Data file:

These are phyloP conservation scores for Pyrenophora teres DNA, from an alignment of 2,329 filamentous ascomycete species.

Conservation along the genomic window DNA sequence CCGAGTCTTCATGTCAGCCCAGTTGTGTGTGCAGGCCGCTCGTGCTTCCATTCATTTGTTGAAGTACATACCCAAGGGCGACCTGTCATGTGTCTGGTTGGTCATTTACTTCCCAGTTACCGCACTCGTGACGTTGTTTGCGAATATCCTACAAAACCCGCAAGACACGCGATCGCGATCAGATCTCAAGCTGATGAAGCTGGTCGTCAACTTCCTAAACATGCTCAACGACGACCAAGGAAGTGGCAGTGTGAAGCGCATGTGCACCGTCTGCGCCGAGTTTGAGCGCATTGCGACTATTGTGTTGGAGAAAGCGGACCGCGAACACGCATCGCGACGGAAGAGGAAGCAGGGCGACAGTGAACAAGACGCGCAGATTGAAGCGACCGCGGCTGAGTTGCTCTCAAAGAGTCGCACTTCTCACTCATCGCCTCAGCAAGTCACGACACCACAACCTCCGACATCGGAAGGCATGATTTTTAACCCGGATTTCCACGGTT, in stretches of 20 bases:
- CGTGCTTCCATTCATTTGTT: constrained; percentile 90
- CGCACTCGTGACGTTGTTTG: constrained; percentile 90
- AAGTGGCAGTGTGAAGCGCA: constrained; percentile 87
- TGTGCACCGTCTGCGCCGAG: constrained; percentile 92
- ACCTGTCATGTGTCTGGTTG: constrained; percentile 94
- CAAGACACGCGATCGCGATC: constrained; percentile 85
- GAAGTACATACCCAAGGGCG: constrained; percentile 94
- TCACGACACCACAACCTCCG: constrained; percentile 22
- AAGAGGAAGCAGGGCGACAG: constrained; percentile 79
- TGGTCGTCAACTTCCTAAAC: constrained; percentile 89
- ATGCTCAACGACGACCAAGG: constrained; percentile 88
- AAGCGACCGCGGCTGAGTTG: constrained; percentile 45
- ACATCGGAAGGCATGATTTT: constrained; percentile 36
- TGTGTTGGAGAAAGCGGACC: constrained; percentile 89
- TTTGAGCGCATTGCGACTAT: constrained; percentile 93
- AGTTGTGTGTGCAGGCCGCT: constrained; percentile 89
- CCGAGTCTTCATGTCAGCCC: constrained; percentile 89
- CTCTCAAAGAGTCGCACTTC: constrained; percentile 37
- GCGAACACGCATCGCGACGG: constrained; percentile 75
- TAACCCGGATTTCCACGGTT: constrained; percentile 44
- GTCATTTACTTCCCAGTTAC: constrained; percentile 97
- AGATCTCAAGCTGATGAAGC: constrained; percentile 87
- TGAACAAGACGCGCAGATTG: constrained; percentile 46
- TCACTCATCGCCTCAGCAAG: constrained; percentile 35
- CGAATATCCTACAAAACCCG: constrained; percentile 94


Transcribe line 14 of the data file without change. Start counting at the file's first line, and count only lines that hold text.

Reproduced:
- AAGCGACCGCGGCTGAGTTG: constrained; percentile 45